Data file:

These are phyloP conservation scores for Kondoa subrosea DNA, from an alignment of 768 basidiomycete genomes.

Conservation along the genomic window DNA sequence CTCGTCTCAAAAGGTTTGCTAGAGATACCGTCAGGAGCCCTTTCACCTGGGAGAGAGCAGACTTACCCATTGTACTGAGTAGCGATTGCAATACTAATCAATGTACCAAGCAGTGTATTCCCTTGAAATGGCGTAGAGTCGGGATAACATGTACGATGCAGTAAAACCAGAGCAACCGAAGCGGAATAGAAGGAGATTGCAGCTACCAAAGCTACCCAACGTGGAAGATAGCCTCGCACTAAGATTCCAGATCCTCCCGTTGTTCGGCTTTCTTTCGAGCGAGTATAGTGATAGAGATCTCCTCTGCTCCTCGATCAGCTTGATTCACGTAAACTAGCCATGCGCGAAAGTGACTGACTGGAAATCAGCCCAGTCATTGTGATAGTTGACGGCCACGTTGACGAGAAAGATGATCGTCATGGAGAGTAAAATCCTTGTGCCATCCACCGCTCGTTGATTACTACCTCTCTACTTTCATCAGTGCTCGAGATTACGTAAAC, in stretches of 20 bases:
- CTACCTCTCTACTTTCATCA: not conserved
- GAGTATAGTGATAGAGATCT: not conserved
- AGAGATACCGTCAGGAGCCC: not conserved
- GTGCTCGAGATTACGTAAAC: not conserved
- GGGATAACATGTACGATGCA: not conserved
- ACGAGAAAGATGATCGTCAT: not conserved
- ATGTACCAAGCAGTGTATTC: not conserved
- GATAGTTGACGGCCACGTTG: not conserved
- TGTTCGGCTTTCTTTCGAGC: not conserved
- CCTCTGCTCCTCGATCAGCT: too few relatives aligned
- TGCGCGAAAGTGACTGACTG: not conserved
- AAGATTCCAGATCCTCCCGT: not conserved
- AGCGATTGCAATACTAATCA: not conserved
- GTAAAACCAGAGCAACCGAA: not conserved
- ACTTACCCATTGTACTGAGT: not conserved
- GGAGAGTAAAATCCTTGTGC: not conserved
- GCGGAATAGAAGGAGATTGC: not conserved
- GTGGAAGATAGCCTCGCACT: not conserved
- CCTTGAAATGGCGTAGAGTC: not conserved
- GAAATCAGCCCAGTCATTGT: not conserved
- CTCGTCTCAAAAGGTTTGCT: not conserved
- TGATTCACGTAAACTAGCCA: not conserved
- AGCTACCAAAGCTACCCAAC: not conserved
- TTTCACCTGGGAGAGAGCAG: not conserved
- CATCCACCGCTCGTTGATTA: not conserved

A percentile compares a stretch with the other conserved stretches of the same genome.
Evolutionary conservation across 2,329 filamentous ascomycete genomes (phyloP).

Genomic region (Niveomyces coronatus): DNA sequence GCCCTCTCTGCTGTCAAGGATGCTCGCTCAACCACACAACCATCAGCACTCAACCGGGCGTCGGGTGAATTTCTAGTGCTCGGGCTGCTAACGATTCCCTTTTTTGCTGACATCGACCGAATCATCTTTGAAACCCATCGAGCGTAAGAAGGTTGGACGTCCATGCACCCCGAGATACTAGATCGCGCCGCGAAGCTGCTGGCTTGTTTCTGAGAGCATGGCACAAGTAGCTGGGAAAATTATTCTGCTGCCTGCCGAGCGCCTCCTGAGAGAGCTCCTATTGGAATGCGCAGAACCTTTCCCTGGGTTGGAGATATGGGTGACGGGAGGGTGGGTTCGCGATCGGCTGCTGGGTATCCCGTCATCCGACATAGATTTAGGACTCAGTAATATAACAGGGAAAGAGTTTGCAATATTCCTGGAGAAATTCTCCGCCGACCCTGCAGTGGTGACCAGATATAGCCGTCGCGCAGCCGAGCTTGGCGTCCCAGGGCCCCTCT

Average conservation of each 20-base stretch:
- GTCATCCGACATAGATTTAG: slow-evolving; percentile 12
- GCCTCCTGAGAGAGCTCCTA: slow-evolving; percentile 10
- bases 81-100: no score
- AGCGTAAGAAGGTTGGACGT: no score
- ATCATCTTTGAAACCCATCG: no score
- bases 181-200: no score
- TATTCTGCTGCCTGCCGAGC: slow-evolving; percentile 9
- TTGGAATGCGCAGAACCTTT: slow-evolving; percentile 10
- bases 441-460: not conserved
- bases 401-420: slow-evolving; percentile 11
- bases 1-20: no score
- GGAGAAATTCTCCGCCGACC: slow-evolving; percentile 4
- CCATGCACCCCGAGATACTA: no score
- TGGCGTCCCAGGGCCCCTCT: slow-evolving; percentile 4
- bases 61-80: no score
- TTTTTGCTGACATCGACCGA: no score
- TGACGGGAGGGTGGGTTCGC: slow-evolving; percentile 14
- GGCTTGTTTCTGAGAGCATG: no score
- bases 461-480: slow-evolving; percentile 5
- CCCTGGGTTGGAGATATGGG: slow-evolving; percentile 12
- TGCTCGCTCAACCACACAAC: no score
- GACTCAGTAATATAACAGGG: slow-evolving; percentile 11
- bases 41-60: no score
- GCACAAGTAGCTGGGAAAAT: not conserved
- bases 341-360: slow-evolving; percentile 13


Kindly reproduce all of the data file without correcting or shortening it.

These are phyloP conservation scores for Kondoa subrosea DNA, from an alignment of 768 basidiomycete genomes.

Conservation along the genomic window DNA sequence CTCGTCTCAAAAGGTTTGCTAGAGATACCGTCAGGAGCCCTTTCACCTGGGAGAGAGCAGACTTACCCATTGTACTGAGTAGCGATTGCAATACTAATCAATGTACCAAGCAGTGTATTCCCTTGAAATGGCGTAGAGTCGGGATAACATGTACGATGCAGTAAAACCAGAGCAACCGAAGCGGAATAGAAGGAGATTGCAGCTACCAAAGCTACCCAACGTGGAAGATAGCCTCGCACTAAGATTCCAGATCCTCCCGTTGTTCGGCTTTCTTTCGAGCGAGTATAGTGATAGAGATCTCCTCTGCTCCTCGATCAGCTTGATTCACGTAAACTAGCCATGCGCGAAAGTGACTGACTGGAAATCAGCCCAGTCATTGTGATAGTTGACGGCCACGTTGACGAGAAAGATGATCGTCATGGAGAGTAAAATCCTTGTGCCATCCACCGCTCGTTGATTACTACCTCTCTACTTTCATCAGTGCTCGAGATTACGTAAAC, in stretches of 20 bases:
- CTACCTCTCTACTTTCATCA: not conserved
- GAGTATAGTGATAGAGATCT: not conserved
- AGAGATACCGTCAGGAGCCC: not conserved
- GTGCTCGAGATTACGTAAAC: not conserved
- GGGATAACATGTACGATGCA: not conserved
- ACGAGAAAGATGATCGTCAT: not conserved
- ATGTACCAAGCAGTGTATTC: not conserved
- GATAGTTGACGGCCACGTTG: not conserved
- TGTTCGGCTTTCTTTCGAGC: not conserved
- CCTCTGCTCCTCGATCAGCT: too few relatives aligned
- TGCGCGAAAGTGACTGACTG: not conserved
- AAGATTCCAGATCCTCCCGT: not conserved
- AGCGATTGCAATACTAATCA: not conserved
- GTAAAACCAGAGCAACCGAA: not conserved
- ACTTACCCATTGTACTGAGT: not conserved
- GGAGAGTAAAATCCTTGTGC: not conserved
- GCGGAATAGAAGGAGATTGC: not conserved
- GTGGAAGATAGCCTCGCACT: not conserved
- CCTTGAAATGGCGTAGAGTC: not conserved
- GAAATCAGCCCAGTCATTGT: not conserved
- CTCGTCTCAAAAGGTTTGCT: not conserved
- TGATTCACGTAAACTAGCCA: not conserved
- AGCTACCAAAGCTACCCAAC: not conserved
- TTTCACCTGGGAGAGAGCAG: not conserved
- CATCCACCGCTCGTTGATTA: not conserved

A percentile compares a stretch with the other conserved stretches of the same genome.
Evolutionary conservation across 2,329 filamentous ascomycete genomes (phyloP).

Genomic region (Niveomyces coronatus): DNA sequence GCCCTCTCTGCTGTCAAGGATGCTCGCTCAACCACACAACCATCAGCACTCAACCGGGCGTCGGGTGAATTTCTAGTGCTCGGGCTGCTAACGATTCCCTTTTTTGCTGACATCGACCGAATCATCTTTGAAACCCATCGAGCGTAAGAAGGTTGGACGTCCATGCACCCCGAGATACTAGATCGCGCCGCGAAGCTGCTGGCTTGTTTCTGAGAGCATGGCACAAGTAGCTGGGAAAATTATTCTGCTGCCTGCCGAGCGCCTCCTGAGAGAGCTCCTATTGGAATGCGCAGAACCTTTCCCTGGGTTGGAGATATGGGTGACGGGAGGGTGGGTTCGCGATCGGCTGCTGGGTATCCCGTCATCCGACATAGATTTAGGACTCAGTAATATAACAGGGAAAGAGTTTGCAATATTCCTGGAGAAATTCTCCGCCGACCCTGCAGTGGTGACCAGATATAGCCGTCGCGCAGCCGAGCTTGGCGTCCCAGGGCCCCTCT

Average conservation of each 20-base stretch:
- GTCATCCGACATAGATTTAG: slow-evolving; percentile 12
- GCCTCCTGAGAGAGCTCCTA: slow-evolving; percentile 10
- bases 81-100: no score
- AGCGTAAGAAGGTTGGACGT: no score
- ATCATCTTTGAAACCCATCG: no score
- bases 181-200: no score
- TATTCTGCTGCCTGCCGAGC: slow-evolving; percentile 9
- TTGGAATGCGCAGAACCTTT: slow-evolving; percentile 10
- bases 441-460: not conserved
- bases 401-420: slow-evolving; percentile 11
- bases 1-20: no score
- GGAGAAATTCTCCGCCGACC: slow-evolving; percentile 4
- CCATGCACCCCGAGATACTA: no score
- TGGCGTCCCAGGGCCCCTCT: slow-evolving; percentile 4
- bases 61-80: no score
- TTTTTGCTGACATCGACCGA: no score
- TGACGGGAGGGTGGGTTCGC: slow-evolving; percentile 14
- GGCTTGTTTCTGAGAGCATG: no score
- bases 461-480: slow-evolving; percentile 5
- CCCTGGGTTGGAGATATGGG: slow-evolving; percentile 12
- TGCTCGCTCAACCACACAAC: no score
- GACTCAGTAATATAACAGGG: slow-evolving; percentile 11
- bases 41-60: no score
- GCACAAGTAGCTGGGAAAAT: not conserved
- bases 341-360: slow-evolving; percentile 13